“World Music:” The Last, Best Hope for Rock and Roll? (If Anyone Still Cares)by George Sempepos
“Who Will Save Rock and Roll?” sang those protopunk New Yorkers the Dictators in 2000, and the question still resonates not only with aging boomers nostalgic for the power chords of yesteryear but with anyone who’s begun to suspect that contemporary pop music, to be blunt, sucks. Amidst all the hand wringing and denunciations of corporate bottom-line fixations, it may seem far-fetched to argue that the way to resuscitate what is commonly thought of as an American musical idiom would lie in promoting music derived from non-American roots… and yet that is precisely what I would propose.
If there is indeed an aesthetic crisis afflicting popular music, it is certainly linked to the ravages of Big Business. Astute observers will describe how modern corporate media monsters need to ensure colossal and regular cash flows of platinum-selling garbage and, unlike their ancestors of thirty or forty years ago, how they seem unable to take even small risks on new sounds. Moreover, the current political/economic climate, by justifying and reinforcing the megacorporate model, has pushed all of popular culture way over into the most cutthroat, philistine version of lowest common denominator commercialization since P. T. Barnum uttered his famous dictum on the frequency of new future P. Diddy fans joining the world.
But what exactly is making the music so crummy? It’s not a matter of red herrings like “artistic quality” or “authenticity,” there’s nothing new about the co-opting of rebellion, and every musical era has heard clichéd complaints that “modern singers can’t really sing” or that there is too much prefabrication of musical trends. A clue to the true nature of the malaise lurks in commonly heard statements like “There’s plenty of great stuff out there—you just have to know where to look,” or “The real exciting rap is happening underground.” Such banalities presuppose a mass marketplace that has absolutely no place for the merging of genres or the transcendence of category, and no opportunities for mass success for characters as eccentric and innovative—and, crucially, as willing to break down borders—as James Brown, Dylan, Captain Beefhart, Brian Wilson, Jimi Hendrix, Run-DMC, and so on.
There is, most definitely, a qualitative decline in popular music—but it is in an area that lies deep within the secret history of musical composing, arranging, and production. The secret part is this: All truly great popular music is mongrel World Beat music. All truly great, powerful, mesmerizing music that is also able to connect to mass audiences does so by recombining preexisting elements of genres that up until that point had no business being seen in public together. Great popular music is about the real Rock and Roll Moment: dancing (and, by extension, having intercourse) with the Enemy Tribe. That is the truly subversive element that girds the power of commercial genres such as rock and roll, punk, folk revival, and dozens of others. They are all the sounds of cultural miscegenation in progress—sold as such by businesses that were as desperate to create new markets as they were to service existing markets. And it is precisely that aspect of older commercial music—its tendency to recombine and fuse disparate cultural forms into new forms—that has been lost in the triumph of niche marketing and now, presorted, preselected, and labeled Internet download sites, with vast libraries of MP3s, all ruthlessly categorized out of sheer necessity.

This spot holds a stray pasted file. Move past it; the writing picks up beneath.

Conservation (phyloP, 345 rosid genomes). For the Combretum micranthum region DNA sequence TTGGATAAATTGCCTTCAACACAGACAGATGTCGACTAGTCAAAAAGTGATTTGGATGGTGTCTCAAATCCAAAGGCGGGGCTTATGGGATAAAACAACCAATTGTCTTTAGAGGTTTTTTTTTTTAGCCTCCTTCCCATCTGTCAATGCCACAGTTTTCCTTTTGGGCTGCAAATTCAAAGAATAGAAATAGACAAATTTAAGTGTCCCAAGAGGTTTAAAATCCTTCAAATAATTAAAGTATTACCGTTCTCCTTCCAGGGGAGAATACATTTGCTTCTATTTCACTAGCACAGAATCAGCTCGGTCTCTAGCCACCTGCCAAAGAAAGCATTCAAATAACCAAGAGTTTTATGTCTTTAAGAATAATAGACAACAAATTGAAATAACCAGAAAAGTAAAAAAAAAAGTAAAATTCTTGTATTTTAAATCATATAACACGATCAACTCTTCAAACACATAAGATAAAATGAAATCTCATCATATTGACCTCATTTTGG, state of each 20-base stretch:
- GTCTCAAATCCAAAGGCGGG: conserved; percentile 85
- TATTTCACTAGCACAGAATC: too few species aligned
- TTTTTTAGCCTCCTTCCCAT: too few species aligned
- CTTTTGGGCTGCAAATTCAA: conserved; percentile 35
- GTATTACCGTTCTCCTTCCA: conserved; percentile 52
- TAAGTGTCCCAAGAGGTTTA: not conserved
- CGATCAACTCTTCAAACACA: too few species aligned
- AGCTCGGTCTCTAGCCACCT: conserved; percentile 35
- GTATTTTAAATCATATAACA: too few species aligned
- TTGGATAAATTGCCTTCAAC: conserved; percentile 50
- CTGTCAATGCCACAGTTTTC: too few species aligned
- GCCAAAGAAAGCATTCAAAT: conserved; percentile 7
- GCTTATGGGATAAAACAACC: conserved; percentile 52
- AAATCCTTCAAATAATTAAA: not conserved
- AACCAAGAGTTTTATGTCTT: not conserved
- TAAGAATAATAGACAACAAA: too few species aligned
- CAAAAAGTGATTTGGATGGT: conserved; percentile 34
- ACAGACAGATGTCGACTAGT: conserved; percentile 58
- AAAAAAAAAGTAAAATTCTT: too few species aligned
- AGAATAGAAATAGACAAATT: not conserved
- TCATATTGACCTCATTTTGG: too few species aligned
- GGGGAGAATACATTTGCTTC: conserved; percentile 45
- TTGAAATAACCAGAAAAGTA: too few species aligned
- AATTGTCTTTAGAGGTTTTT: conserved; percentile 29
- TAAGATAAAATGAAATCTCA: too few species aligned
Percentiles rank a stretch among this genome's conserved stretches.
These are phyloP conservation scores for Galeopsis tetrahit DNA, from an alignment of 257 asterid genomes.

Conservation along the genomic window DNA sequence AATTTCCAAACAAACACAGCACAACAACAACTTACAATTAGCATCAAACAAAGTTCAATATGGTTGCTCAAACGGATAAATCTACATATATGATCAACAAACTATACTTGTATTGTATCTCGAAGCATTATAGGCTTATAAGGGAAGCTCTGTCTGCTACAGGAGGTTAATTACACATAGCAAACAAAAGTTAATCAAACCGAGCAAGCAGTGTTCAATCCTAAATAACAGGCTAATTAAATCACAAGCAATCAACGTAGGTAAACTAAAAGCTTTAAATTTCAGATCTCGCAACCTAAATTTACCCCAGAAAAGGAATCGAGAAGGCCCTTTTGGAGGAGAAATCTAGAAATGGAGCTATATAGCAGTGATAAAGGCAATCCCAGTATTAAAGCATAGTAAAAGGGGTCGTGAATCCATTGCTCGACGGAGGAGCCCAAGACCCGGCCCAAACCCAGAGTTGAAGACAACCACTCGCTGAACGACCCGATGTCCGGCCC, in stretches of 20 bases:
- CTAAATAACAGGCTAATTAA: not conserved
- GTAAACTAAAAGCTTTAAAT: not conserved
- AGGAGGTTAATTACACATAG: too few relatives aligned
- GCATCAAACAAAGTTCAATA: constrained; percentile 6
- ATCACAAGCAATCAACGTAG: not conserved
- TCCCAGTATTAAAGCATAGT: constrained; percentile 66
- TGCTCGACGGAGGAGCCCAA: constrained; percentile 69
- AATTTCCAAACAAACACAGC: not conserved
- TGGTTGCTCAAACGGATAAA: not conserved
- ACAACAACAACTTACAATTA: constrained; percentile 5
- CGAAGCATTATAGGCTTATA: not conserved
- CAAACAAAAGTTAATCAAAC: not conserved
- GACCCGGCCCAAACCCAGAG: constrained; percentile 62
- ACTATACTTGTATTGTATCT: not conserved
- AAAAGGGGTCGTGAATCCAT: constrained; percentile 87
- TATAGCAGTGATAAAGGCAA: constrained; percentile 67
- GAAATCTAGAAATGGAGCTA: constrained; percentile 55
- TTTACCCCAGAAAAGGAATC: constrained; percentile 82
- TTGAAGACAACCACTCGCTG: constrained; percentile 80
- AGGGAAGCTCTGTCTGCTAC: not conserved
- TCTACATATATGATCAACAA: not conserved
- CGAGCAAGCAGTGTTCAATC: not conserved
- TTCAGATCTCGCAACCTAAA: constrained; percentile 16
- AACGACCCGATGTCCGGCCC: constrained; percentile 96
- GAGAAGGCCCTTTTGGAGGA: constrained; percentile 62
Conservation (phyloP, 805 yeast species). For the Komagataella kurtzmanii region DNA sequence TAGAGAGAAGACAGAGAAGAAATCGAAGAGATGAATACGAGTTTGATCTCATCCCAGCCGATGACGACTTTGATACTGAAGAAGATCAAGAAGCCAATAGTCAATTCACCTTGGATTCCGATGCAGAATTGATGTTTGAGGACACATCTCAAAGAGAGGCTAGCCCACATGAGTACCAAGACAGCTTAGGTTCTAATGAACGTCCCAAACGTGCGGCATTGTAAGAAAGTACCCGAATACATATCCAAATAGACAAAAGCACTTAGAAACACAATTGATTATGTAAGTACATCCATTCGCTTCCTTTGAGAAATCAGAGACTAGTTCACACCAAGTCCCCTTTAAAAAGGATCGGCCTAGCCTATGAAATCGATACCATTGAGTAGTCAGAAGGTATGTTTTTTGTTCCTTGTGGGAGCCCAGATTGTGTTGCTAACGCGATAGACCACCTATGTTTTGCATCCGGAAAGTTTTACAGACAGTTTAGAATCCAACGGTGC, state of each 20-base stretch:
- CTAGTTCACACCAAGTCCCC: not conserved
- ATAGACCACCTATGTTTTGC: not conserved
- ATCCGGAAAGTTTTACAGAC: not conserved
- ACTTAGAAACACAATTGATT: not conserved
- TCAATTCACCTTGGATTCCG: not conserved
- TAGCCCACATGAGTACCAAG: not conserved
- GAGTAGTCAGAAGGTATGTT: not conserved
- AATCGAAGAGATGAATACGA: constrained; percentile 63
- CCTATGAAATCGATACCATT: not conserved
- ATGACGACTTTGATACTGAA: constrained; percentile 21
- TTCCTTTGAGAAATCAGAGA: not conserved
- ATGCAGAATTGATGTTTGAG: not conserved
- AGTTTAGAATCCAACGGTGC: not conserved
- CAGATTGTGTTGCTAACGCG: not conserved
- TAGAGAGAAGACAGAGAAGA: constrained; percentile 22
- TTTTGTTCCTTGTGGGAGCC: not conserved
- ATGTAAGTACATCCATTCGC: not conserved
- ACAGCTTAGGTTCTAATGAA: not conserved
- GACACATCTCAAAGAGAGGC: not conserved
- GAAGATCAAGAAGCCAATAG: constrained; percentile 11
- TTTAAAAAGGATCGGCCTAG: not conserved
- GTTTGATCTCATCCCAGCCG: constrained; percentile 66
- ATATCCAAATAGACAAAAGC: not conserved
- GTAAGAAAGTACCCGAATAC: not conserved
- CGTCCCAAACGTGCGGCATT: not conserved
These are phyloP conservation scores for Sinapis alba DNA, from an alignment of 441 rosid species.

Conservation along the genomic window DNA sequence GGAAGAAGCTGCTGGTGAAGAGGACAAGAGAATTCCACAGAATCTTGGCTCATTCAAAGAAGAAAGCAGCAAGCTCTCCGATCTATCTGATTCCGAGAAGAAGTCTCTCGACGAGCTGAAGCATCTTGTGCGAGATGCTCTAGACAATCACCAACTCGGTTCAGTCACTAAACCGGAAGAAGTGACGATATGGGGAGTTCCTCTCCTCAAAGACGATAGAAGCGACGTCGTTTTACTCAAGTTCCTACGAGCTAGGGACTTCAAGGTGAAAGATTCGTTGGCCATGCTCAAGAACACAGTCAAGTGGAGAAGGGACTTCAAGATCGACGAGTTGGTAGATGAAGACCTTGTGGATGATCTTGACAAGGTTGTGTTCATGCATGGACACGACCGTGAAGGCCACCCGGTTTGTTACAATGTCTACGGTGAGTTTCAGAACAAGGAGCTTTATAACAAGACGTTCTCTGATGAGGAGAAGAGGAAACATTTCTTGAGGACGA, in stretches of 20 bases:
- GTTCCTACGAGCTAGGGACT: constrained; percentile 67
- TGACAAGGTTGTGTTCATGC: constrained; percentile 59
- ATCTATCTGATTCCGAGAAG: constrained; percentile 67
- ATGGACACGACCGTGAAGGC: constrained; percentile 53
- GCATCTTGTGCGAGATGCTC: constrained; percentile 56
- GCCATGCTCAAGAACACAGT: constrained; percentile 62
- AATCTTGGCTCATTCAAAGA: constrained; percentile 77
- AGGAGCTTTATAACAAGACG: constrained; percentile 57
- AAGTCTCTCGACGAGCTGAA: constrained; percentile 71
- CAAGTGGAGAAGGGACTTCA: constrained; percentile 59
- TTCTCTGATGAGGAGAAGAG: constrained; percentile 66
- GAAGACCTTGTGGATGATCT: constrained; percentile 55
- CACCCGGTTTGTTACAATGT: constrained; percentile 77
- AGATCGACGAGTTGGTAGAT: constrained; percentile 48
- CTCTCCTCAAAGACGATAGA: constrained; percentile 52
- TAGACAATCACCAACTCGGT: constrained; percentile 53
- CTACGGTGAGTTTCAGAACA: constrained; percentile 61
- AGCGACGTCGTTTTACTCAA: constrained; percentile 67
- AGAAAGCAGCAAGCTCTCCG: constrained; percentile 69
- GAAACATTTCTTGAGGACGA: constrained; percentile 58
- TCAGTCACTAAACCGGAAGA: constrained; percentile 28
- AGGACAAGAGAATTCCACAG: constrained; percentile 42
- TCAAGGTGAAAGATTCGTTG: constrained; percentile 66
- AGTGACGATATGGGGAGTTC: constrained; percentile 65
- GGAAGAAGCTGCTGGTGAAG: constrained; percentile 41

The fact is, the power and beauty of the best of any given genre of music lies in the way it manipulates, delights, and confounds an audience’s expectations. The source of that manipulation is in the way contrasting elements are chosen and fused, subordinated to the taste of the artist, whose own taste is in effect a surrogate for the restless, jaded consumer, unable to specifically ask for what he or she cannot exactly name—yet.
“Astonish me!” cried the fifteen-year-old fans of 1960s Top 40 radio. Unlike today, when such commands are utterly ignored or actively repressed, the pop music business of forty years ago knew no better than to obey, unleashing a maelstrom of drug-fueled creative chaos that today seems astonishing in its world-devouring precocity. But that wild party was but the culmination of a long process. In the pop universe of the 1920s through the 1970s, musicians and fans alike had tastes shaped by a wide range of international cultural influences, ubiquitous and inescapable, which found direct expression in countless details of rhythm, instrumentation, melodic phrase, and riff.